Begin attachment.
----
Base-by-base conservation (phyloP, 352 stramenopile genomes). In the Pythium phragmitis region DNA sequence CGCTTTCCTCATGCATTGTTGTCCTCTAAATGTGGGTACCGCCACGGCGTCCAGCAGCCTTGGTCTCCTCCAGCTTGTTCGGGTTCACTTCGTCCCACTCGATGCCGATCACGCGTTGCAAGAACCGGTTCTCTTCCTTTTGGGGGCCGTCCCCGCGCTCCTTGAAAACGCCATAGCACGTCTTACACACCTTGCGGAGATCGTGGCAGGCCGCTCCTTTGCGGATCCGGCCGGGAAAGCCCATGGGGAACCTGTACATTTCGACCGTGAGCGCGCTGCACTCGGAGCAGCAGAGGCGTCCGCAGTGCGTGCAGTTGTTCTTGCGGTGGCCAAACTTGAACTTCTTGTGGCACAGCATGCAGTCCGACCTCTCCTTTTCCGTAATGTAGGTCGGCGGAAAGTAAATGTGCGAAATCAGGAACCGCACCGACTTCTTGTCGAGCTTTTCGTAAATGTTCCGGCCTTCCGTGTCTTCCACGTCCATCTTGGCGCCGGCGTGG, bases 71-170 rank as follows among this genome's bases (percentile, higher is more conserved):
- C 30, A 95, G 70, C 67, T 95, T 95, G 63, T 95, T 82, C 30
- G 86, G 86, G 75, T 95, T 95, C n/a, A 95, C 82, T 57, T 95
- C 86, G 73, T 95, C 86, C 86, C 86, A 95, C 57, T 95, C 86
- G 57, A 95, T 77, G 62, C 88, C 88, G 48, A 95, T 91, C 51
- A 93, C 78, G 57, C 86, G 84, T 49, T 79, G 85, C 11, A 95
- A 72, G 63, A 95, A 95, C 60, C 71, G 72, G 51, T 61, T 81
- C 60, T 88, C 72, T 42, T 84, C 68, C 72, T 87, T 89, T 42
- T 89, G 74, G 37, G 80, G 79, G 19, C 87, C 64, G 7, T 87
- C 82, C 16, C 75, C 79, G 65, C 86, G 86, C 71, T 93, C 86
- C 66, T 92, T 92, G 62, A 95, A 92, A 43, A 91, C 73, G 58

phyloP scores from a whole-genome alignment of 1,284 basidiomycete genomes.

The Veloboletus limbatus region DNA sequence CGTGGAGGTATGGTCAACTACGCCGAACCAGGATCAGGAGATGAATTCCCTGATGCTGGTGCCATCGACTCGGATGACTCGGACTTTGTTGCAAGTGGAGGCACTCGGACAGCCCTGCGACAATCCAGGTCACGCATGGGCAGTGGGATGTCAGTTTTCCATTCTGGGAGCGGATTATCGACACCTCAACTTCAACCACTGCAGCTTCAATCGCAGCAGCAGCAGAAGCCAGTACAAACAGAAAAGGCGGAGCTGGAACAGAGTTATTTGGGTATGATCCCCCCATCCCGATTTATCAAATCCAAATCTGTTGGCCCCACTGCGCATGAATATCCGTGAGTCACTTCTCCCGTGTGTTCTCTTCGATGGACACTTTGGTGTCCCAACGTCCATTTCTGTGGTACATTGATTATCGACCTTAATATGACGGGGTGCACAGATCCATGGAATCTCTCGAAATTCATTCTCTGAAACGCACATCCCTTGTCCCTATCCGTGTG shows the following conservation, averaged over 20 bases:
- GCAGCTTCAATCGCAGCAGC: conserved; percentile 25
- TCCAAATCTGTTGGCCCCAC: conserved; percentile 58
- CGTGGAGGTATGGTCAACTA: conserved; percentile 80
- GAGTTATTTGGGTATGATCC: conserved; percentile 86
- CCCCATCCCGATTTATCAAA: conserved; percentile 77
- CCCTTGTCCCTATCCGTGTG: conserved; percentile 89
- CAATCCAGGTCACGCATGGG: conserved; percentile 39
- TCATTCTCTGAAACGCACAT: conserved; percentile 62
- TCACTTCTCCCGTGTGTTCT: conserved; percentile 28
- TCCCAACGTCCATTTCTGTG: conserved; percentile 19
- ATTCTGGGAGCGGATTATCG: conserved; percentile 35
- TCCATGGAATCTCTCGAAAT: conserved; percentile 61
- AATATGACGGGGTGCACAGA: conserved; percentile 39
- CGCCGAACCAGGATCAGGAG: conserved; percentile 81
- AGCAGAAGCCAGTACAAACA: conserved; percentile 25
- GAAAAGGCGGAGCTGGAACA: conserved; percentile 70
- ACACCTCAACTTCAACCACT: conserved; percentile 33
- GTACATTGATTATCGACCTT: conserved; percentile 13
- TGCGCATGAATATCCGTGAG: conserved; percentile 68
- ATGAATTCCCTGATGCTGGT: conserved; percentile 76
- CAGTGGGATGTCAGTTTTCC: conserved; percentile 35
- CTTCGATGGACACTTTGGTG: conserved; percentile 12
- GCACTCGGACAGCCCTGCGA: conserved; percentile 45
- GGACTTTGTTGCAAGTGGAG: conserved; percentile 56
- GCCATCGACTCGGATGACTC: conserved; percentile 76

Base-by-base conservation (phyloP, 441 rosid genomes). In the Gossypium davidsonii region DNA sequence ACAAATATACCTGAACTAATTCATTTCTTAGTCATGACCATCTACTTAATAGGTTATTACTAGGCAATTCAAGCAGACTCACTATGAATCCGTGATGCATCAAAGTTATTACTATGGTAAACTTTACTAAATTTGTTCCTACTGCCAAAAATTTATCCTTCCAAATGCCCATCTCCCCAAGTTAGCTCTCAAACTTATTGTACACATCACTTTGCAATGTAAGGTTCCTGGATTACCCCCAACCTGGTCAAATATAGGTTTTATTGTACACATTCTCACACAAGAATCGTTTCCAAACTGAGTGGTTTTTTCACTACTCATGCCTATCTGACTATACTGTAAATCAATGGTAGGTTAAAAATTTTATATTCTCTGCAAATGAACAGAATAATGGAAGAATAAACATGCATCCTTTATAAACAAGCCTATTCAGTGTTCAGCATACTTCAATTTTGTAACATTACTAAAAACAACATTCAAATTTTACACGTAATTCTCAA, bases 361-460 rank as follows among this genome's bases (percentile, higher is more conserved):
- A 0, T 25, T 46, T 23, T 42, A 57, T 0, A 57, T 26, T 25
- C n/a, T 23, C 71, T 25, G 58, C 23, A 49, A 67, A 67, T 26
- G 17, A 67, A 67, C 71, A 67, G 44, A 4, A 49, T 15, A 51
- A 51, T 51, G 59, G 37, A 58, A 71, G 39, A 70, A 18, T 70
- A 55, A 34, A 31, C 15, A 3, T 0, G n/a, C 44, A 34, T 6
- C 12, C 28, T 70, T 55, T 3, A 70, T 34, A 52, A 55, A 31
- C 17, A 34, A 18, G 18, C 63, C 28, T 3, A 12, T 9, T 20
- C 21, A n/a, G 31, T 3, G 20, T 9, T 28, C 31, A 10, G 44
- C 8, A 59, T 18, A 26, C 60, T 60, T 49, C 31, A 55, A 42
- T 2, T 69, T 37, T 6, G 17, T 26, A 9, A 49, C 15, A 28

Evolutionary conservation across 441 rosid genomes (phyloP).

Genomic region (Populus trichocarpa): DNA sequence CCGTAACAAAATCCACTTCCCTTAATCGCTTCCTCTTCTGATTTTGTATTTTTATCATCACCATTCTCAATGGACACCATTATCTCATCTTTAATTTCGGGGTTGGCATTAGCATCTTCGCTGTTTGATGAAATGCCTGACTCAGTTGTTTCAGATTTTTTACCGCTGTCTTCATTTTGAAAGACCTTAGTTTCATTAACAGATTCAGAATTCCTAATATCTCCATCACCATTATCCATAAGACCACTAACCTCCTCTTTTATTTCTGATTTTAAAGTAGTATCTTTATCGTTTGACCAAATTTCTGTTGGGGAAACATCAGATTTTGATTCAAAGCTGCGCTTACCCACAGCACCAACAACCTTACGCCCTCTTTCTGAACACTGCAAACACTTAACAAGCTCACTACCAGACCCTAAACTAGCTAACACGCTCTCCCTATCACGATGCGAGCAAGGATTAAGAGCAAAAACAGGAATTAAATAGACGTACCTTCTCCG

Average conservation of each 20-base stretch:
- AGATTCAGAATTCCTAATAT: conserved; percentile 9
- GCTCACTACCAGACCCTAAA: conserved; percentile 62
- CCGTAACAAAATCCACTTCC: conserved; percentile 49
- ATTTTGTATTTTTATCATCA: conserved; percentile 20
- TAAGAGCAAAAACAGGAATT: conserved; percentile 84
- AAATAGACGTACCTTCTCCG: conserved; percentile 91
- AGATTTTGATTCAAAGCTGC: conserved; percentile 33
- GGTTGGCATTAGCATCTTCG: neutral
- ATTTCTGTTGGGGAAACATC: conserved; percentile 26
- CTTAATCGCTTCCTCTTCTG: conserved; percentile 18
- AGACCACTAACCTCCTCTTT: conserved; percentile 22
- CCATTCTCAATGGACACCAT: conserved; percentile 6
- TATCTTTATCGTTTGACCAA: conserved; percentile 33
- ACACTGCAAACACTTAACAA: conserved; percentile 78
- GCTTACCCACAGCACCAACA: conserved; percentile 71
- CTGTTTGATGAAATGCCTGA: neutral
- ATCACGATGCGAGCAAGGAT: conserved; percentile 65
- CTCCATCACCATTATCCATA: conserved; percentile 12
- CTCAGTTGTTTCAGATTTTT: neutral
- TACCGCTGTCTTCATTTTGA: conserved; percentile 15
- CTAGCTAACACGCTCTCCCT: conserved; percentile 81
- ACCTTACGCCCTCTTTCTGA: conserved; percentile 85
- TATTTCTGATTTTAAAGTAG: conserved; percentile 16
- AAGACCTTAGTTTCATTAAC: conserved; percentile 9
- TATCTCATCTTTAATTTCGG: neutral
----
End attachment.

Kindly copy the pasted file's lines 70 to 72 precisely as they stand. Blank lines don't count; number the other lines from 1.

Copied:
- CTCCATCACCATTATCCATA: conserved; percentile 12
- CTCAGTTGTTTCAGATTTTT: neutral
- TACCGCTGTCTTCATTTTGA: conserved; percentile 15